D.C.-based entrepreneur Andrew Mason was searching for a novel way to launch the private-alpha version of his event crowdfunding platform, EventStir.

EventStir allows groups of people to individually pledge money toward a particular event in a process called “crowdfunding” – pledgers are only charged if the funding goal is met by a certain deadline.

Mason decided to crowdfund his own launch party, using his own product. That way, he thought, he could simultaneously prove the concept to investors, sign users up for EventStir, and raise money for the party.

He hoped to host the event on a yacht, which cost $4,500 to rent for the night. He set up a page on EventStir, asking 100 users (mostly potential investors, he said) to pledge $65 each for a spot on the yacht.

As the deadline approached, Mason found only about a quarter had registered for the launch. He worried about whether the event would happen — securing the necessary funding by deadline is “core to the concept of EventStir,” he said. He expanded the potential guest list beyond investors to include other entrepreneurs, and reframed the event to emphasize his party’s networking opportunities. The event was soon funded, and took place in March of this year.

Though he said he’s glad he could demonstrate his product and that it generally ran smoothly, there were “some downsides” to launching his product this way, Mason said, “because you don’t know what’s wrong until people are using it.”

For example, his team had forgotten to implement “simple things” like allowing users to pledge for more than one ticket, or contribute more or less than the host’s set pledge price. Potential investors pointed out both these details to Mason after the launch.

Since the party, Mason and his team have opened the site to the public, and have adjusted EventStir to incorporate the user feedback gathered at the first launch.

They’re launching a new version this week which will allow users to set either a monetary or attendance-based goal for events.

Pauline Idogho also used her own event planning platform to organize its launch party.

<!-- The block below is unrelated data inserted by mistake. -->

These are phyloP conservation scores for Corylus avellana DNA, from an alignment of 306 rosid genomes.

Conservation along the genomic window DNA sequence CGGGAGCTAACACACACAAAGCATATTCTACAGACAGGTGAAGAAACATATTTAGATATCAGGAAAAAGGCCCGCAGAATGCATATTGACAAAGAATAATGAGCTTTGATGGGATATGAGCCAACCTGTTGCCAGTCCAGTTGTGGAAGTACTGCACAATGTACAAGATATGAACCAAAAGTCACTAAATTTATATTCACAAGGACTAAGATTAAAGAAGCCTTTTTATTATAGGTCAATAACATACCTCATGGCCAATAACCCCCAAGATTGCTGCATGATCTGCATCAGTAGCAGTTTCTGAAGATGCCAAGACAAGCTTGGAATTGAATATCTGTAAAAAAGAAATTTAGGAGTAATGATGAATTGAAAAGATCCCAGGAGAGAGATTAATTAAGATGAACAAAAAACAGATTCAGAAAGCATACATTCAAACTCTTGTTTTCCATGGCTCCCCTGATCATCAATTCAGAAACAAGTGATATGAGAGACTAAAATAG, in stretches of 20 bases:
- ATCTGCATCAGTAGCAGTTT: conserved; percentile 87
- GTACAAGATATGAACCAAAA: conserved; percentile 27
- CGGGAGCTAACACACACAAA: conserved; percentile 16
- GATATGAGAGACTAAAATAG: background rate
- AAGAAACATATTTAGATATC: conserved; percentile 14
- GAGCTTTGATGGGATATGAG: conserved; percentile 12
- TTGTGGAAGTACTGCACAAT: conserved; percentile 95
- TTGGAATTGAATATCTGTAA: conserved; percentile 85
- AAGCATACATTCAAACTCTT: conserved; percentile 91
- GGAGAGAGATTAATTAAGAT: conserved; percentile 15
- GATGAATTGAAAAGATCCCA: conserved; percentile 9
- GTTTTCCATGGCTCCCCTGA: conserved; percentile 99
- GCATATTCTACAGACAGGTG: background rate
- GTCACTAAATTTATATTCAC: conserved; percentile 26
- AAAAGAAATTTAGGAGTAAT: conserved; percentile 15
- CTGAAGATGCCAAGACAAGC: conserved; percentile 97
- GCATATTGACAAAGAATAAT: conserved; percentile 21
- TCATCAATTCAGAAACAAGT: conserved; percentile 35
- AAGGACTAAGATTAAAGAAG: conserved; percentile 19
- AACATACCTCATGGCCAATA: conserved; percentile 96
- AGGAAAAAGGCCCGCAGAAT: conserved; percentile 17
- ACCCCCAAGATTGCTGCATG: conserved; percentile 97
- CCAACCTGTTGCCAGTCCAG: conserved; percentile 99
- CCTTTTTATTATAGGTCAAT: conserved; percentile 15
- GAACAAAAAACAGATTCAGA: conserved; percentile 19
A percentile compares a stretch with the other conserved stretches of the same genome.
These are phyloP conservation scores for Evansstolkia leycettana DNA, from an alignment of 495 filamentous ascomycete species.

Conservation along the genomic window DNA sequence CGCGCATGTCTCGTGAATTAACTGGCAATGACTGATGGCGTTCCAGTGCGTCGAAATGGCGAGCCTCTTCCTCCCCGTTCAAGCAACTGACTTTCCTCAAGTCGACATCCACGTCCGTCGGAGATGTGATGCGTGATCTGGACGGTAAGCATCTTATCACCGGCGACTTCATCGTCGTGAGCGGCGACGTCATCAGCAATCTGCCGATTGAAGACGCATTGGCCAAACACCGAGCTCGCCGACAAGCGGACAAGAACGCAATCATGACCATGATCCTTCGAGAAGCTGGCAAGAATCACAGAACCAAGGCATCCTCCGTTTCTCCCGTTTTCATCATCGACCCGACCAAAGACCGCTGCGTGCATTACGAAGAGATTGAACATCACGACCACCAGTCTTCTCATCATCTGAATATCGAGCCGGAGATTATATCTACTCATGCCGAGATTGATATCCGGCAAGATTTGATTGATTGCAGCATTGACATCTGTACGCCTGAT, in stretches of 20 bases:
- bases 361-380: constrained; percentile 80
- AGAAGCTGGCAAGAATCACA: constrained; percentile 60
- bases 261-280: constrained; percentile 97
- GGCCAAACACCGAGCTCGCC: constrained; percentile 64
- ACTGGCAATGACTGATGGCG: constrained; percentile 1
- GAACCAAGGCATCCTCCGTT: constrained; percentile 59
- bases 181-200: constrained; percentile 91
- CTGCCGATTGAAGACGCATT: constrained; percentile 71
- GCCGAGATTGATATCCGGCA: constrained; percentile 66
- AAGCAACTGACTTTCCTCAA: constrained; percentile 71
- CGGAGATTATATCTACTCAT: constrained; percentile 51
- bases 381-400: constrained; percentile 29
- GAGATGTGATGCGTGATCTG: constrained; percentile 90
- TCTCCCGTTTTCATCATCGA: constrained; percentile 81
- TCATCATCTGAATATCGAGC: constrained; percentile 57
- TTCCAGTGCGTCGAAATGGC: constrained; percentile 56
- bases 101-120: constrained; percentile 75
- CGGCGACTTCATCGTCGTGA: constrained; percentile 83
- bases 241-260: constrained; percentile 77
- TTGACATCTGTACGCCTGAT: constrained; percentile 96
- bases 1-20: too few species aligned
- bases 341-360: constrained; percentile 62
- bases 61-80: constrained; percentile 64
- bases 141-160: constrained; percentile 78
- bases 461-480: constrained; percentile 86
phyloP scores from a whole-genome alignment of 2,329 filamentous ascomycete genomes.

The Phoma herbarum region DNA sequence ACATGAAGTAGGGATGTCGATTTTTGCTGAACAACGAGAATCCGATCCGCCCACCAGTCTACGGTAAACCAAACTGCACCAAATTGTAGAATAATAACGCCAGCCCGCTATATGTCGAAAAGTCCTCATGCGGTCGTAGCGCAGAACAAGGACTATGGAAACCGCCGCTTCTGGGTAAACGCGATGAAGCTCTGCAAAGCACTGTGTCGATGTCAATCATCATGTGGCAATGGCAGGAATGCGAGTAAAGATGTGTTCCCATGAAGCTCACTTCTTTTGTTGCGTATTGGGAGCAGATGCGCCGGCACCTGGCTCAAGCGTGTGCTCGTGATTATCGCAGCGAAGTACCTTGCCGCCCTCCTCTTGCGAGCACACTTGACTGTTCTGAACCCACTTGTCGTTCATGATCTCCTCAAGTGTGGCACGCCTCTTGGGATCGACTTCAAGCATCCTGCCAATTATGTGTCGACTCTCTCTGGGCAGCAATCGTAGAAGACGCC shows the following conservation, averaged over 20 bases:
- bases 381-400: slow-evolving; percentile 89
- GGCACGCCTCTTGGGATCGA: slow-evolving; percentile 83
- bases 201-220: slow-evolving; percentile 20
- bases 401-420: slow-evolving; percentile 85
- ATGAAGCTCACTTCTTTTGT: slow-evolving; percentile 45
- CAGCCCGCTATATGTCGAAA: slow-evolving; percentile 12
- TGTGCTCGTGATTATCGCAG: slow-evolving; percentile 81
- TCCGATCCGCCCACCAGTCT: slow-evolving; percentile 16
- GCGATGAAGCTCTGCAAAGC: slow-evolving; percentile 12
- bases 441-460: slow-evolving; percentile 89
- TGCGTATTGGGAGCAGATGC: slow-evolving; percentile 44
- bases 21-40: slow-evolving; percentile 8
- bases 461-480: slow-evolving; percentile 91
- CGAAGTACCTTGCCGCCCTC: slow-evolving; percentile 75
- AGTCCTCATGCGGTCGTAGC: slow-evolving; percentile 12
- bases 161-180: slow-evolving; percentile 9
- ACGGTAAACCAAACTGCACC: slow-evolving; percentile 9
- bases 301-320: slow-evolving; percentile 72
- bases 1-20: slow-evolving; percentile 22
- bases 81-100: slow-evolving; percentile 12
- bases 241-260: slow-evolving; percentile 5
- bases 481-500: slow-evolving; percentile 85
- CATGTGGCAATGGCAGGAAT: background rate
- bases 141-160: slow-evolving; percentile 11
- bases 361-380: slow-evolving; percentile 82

The D.C. resident released the private beta version of Vookup, an online platform helping users collaborate to plan events, with polling, payment and messaging capabilities, in October.

She distributed a Vookup link to her invitees, who were prompted to register and R.S.V.P. for the event on the platform. By the night of the launch, she had expanded Vookup’s user-base by 200 people, and had a guestlist for her party.

When they arrived that the launch, “they were already familiar with the product,” Idogho said. She was then able to spend the party demonstrating the product’s features to the attendees instead of signing them up for the service.

But she, too, noticed some downsides. The group of 200 was the highest volume of users for any single event the Vookup team had worked with — their tests had been on a smaller scale of about 12 people. Some features didn’t work well with larger groups, such as a visual display of all guests, or a comments wall notifying all guests with each post.

Idogho said she adjusted the user-interface as people were registering for the launch.

The platform now has 500 users, and after the launch about 100 more people are on the waiting list, she said. But she noted that the platform still isn’t public, and that though her launch party served as a test drive for larger groups, “we’re not worried that if something crashes or happens to the site, the people who signed up may never come back.”

She doesn’t plan to launch to the public until she refines the product more. “It’s not about a threshold [of users] — it’s more about making the features useful for users.”

Deciding not to demonstrate your product at launch won’t necessarily detract from your company’s attractiveness to an investor, said Simon Rakoff, general partner at Fortify, a D.C. based early stage technology investment fund. But, he said, “if you know there are two companies and you can only invest in one of them, maybe there is something slightly compelling” about companies confident enough in their own product to use it.

Even if the product exhibits small glitches, early stage technology investors can usually “see past that to the future, when the software may work,” he explained. “But it’s oviously best to demonstrate software in public when it is fully tested, operational and stable.”

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